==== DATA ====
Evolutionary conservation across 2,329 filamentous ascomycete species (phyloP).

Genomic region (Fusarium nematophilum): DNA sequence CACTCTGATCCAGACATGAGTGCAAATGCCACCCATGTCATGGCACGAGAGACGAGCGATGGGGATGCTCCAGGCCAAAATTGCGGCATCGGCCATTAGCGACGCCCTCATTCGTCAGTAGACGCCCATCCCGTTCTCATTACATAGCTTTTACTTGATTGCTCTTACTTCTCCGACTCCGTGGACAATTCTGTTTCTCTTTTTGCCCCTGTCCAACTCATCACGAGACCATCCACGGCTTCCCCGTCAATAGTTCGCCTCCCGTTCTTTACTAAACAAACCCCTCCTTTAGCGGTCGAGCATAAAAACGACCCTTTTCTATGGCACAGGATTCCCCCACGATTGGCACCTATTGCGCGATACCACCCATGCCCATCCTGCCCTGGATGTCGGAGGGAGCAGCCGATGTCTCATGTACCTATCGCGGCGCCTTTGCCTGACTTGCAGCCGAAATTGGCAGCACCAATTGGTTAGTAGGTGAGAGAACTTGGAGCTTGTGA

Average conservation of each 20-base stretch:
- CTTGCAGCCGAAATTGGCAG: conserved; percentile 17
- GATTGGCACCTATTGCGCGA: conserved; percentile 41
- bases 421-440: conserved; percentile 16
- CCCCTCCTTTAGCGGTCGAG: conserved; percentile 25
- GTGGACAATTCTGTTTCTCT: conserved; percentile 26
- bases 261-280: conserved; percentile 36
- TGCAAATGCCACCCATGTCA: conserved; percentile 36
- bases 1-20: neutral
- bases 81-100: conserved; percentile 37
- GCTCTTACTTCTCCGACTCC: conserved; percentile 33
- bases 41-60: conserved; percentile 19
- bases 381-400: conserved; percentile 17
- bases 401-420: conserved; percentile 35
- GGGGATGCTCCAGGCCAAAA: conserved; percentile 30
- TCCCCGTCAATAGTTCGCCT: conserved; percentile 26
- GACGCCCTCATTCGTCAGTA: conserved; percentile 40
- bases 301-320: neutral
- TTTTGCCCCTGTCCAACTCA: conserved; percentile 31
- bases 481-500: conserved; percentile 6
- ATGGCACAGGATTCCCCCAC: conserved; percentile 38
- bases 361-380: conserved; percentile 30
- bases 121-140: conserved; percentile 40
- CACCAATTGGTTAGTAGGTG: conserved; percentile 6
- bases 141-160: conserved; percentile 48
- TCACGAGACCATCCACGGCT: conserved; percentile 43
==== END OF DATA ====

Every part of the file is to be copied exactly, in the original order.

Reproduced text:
Evolutionary conservation across 2,329 filamentous ascomycete species (phyloP).

Genomic region (Fusarium nematophilum): DNA sequence CACTCTGATCCAGACATGAGTGCAAATGCCACCCATGTCATGGCACGAGAGACGAGCGATGGGGATGCTCCAGGCCAAAATTGCGGCATCGGCCATTAGCGACGCCCTCATTCGTCAGTAGACGCCCATCCCGTTCTCATTACATAGCTTTTACTTGATTGCTCTTACTTCTCCGACTCCGTGGACAATTCTGTTTCTCTTTTTGCCCCTGTCCAACTCATCACGAGACCATCCACGGCTTCCCCGTCAATAGTTCGCCTCCCGTTCTTTACTAAACAAACCCCTCCTTTAGCGGTCGAGCATAAAAACGACCCTTTTCTATGGCACAGGATTCCCCCACGATTGGCACCTATTGCGCGATACCACCCATGCCCATCCTGCCCTGGATGTCGGAGGGAGCAGCCGATGTCTCATGTACCTATCGCGGCGCCTTTGCCTGACTTGCAGCCGAAATTGGCAGCACCAATTGGTTAGTAGGTGAGAGAACTTGGAGCTTGTGA

Average conservation of each 20-base stretch:
- CTTGCAGCCGAAATTGGCAG: conserved; percentile 17
- GATTGGCACCTATTGCGCGA: conserved; percentile 41
- bases 421-440: conserved; percentile 16
- CCCCTCCTTTAGCGGTCGAG: conserved; percentile 25
- GTGGACAATTCTGTTTCTCT: conserved; percentile 26
- bases 261-280: conserved; percentile 36
- TGCAAATGCCACCCATGTCA: conserved; percentile 36
- bases 1-20: neutral
- bases 81-100: conserved; percentile 37
- GCTCTTACTTCTCCGACTCC: conserved; percentile 33
- bases 41-60: conserved; percentile 19
- bases 381-400: conserved; percentile 17
- bases 401-420: conserved; percentile 35
- GGGGATGCTCCAGGCCAAAA: conserved; percentile 30
- TCCCCGTCAATAGTTCGCCT: conserved; percentile 26
- GACGCCCTCATTCGTCAGTA: conserved; percentile 40
- bases 301-320: neutral
- TTTTGCCCCTGTCCAACTCA: conserved; percentile 31
- bases 481-500: conserved; percentile 6
- ATGGCACAGGATTCCCCCAC: conserved; percentile 38
- bases 361-380: conserved; percentile 30
- bases 121-140: conserved; percentile 40
- CACCAATTGGTTAGTAGGTG: conserved; percentile 6
- bases 141-160: conserved; percentile 48
- TCACGAGACCATCCACGGCT: conserved; percentile 43